Utilizing Technology to Communicate with Diverse Groups

Utilizing Technology to Communicate with Diverse Groups

Patricia F. Sanders (University of North Alabama, USA) and Butler Cain (West Texas A&M University, USA)
DOI: 10.4018/978-1-4666-2668-3.ch003
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The concept of diversity has become an issue at the forefront of discussions in all sectors of society. This includes the business centers and their workplaces, higher education, and non-profit institutions. As the world becomes more and more ethnically diverse, methods of communication also become even more relevant, critical even. One way in which organizations are finding it easier to engage with those within their walls and get their ideas across to one another is through technology and the availability of social media. Digital tools such as Facebook, Twitter, email, YouTube, smart phones, virtual conferencing, Skype, and an indispensible amount of downloadable software applications, have paved the way for easier communication and the ability to reach not only diverse groups but in a varied number of ways. Over the past couple of decades, the ability to communicate has rapidly transitioned away from traditional modes of communication in the vein of land-based telephone lines, written letters, and verbal communication. This chapter focuses on how two major areas of society communicate with their diverse constituencies utilizing these sundry technologies. Specifically, it examines successful strategies higher education and businesses employ to disseminate information to diverse groups.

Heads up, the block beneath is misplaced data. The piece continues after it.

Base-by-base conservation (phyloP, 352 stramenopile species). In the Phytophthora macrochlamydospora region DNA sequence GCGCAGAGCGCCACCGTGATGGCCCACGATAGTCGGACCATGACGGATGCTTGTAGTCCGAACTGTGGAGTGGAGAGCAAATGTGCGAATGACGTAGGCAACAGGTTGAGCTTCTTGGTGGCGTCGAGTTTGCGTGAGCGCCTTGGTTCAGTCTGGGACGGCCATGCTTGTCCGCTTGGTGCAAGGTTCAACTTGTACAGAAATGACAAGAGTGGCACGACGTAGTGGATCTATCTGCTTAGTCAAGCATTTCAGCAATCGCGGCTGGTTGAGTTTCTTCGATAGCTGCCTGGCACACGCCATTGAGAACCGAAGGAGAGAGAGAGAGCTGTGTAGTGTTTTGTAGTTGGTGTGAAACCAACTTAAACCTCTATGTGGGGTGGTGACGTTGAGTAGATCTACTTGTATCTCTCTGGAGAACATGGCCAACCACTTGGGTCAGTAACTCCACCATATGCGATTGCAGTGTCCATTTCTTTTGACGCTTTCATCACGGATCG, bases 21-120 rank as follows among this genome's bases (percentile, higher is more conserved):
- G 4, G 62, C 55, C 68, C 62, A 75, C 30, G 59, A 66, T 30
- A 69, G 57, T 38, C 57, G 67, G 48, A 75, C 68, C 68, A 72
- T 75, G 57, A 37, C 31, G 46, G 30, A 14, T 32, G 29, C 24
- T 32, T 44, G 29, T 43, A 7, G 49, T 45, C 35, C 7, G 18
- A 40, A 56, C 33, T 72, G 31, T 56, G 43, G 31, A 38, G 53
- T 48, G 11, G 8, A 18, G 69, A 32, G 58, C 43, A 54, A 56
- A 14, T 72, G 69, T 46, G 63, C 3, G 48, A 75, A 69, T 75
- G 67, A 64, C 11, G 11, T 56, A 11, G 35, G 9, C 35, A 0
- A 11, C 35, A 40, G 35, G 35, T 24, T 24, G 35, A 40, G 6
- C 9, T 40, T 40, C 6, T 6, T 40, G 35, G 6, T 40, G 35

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Literature Review

The term “diversity,” as it is used within the context of higher education, has been defined in numerous ways. However, Owen (2009) identified two common meanings for this concept. The first simply involves valuing differences, while the second reflects the concern of “making the academy inclusive and equitable” (p. 187). Institutions of higher education have spent the past few decades increasingly focused on improving both of these interpretations and ensuring that diversity is reflected throughout campus. According to the ASHE Higher Education Report (2006), “the transformation of higher education needed to include diversity as a core value if it was to increase the capacity of colleges and universities to prosper and keep pace with changes in the environment” (p. 37).

One of these changes is America’s increasing racial diversity, and colleges and universities are uniquely positioned to provide leadership on this matter. Gurin, Day, Hurtado, and Gurin (2002) noted that many students who arrive on college campuses have lived their entire lives in segregated communities. Therefore, “colleges that diversify their student bodies and institute policies that foster genuine interaction across race and ethnicity provide the first opportunity for many students to learn from peers with different cultures, values, and experiences” (p. 336). However, interaction must be more than simple contact if individuals are to learn anything from each other. It must include learning about differences in backgrounds, experiences, and perspectives in an intimate and personal way (Gurin, Day, Hurtado, & Gurin, 2002). Though it would be expected that administrators within higher education would have had greater exposure to people of different racial and ethnic backgrounds than students, the same concept for successful interaction still applies.

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